That said I have a great deal of respect for those, particularly pastor/servants (especially young ones) who choose to live more modestly. I frankly do not see why average people feel (society driven) that they "need" a 3000 plus square ft house with 3+ garages, a two-story great room, granite counter-tops...etc...most often for a family with no more than three kids. It raises my *suspicision* when young church leaders seem driven to be affluent. That is one cool thing I like about this church: www.xenos.org They "require" their Elders to be of modest means so that the directional leaders can stay in touch with the congregation in a REAL way. I admire that.

I choose to live carefully in respect of Matt 19:24 "And again I say unto you, It is easier for a camel to go through the eye of a needle, than for a rich man to enter into the kingdom of God."

akr said...

I don't think that I have large volumes of platitudes in which to offer but as a fellow traveler down the path of humanity I feel a kindred spirit...I have struggled with this so much more as I have been married and been more of an adult...looking at pretty houses and watching decorating shows and wishing through better homes and gardens...I guess growing up in the conservitive realm we were taught that these were evil wants and we were desperately sinful for dreaming of homes, security, peace...yet I have begun to develop a new view on these things...God has placed eternity in our hearts and these longings...these glimpses I wonder if he has meant them more to look up than around. I have begun to desire a heart that longs for my real home but it doesn't come easy. I still long for job security for my husband and a clear outlook for our future, a home, children, and the white picket fence but I wonder if I long more for the peace and security I will feel from those things and maybe, just maybe I will find that in the hope of heaven. Andrew Peterson has a new CD called Far Country and it talks about some of those things...any of his stuff rocks...but anyways...you have been on my heart and in my prayers...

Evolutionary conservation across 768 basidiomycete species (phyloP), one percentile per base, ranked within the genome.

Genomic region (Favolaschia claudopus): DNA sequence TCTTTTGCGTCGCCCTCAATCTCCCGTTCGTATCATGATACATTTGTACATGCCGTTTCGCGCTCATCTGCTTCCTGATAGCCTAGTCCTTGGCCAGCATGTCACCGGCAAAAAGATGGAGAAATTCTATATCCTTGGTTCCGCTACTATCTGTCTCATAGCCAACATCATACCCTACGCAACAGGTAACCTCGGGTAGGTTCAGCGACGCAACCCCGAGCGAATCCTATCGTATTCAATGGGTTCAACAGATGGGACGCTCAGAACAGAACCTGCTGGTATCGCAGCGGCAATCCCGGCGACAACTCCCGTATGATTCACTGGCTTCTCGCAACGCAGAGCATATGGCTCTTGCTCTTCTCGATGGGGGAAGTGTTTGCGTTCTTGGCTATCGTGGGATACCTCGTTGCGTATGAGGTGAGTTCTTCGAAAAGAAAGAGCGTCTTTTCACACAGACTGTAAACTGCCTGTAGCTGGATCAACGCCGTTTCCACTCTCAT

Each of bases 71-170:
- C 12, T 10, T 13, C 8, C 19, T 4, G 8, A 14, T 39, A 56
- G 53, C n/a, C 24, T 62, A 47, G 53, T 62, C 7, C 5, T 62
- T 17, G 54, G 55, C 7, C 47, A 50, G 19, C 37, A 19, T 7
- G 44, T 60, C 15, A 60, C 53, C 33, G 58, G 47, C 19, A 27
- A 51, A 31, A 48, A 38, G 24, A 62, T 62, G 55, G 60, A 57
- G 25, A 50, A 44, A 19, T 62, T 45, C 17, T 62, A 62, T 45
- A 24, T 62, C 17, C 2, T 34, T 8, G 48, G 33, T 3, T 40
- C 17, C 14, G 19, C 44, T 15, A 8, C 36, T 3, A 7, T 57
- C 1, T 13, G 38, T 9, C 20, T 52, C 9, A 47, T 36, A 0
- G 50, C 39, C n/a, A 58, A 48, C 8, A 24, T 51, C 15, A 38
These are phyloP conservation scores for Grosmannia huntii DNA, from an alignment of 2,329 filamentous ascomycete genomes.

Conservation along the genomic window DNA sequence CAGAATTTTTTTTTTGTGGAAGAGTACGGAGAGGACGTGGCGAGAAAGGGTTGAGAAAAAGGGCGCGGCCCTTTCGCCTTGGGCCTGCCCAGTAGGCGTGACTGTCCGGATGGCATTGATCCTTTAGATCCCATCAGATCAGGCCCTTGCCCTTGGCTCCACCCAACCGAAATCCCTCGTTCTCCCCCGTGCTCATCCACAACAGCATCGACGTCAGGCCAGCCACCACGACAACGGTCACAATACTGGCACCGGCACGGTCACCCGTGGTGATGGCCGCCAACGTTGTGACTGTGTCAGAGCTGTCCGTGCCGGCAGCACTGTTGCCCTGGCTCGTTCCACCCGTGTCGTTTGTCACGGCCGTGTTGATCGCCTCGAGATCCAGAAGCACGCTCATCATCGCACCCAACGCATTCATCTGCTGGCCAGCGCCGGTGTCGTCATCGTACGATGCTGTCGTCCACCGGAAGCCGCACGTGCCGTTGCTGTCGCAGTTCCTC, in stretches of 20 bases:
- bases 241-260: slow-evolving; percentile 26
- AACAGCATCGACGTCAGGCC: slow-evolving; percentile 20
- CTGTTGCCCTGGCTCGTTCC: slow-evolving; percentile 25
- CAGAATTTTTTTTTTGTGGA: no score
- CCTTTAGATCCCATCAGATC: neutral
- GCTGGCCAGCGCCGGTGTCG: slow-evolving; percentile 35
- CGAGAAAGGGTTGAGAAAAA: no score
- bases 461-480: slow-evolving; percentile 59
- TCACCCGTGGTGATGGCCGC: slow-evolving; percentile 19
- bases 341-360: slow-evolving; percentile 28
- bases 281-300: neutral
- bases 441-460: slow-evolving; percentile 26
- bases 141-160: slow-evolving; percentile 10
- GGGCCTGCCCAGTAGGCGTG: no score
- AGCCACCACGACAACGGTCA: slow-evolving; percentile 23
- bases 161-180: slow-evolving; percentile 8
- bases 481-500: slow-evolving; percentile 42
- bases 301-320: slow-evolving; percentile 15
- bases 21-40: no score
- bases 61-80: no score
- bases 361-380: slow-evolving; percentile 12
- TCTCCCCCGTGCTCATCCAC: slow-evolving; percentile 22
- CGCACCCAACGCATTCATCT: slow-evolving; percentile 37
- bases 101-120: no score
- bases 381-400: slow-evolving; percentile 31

bina said...

Okay. This is something I totally don't have figured out but wanted to comment on because your thoughts and feelings resonate with me. I think a lot about money and a lot about the decisions we make with our money. My husband and I have chosen "ministry" vocations, although not pastoring. We are careful with the financial resources God gives us, but always feel like we're scraping on by--and we don't even have a family yet. But then there are other days where I think we are just so blessed.
I am reminded so often that just by living in this country, even in a tight month, I am very rich. I've never gone hungry because I couldn't afford food.
Yet, I know the desire not to be in a place of worldly wealth and materialism but of freedom financially to be able to give to those things most pressing on my heart. And I think it's a goal God honors. Prov. 13:11 was recently pointed out to me, and I like it.
Someone told me once, maybe the money is the "little" thing God wants us to be faithful in. If we're faithful with money (the little thing), he will entrust us with so much more (like lives for his kingdom). After all, if I couldn't manage my little paycheck, how could He entrust me to impact souls for Him? If I do manage my little paycheck well, what else will He throw in my path?
The woman in Proverbs 31 earned money and provided for her home. So she definitely thought about money. I think God honors that desire to want to make homes for our families and to want to nurture the needy outside of our families.
And even sometimes to give out of our poverty.
Another commodity I've learned a lot about is time. There's a community just on the other side of the highway we live by where the people are materially and spiritually poor. Lots of people I know have written checks to bless the kids in this community. We can't write a check. But we can spend hours every week with these kids and build a relationship and hope to change their worlds around, even in some small way for the better. I've learned a lesson in this. If I had more financial freedom at this point in life, how easy it would be to write a check and never step foot on their territory or enter their world.
This Christmas someone gave tickets to see Narnia and gift certificates to these kids. I'm not saying that person wasn't greatly blessed in doing this. But who was really blessed? All of us volunteers who got to spend the day with the kids, riding in the car with them, laughing, talking, and adding another experience to our memories with them. Especially when the girls I shopped with, who have very little, chose to buy gifts for their families instead of themselves. Right now I don't have money and I have little time, but I think at this point in life I'm blessed to have time over money to give.
That said, I think it is an honorable goal to contribute to the kingdom by thinking about money, earning money, and using it well.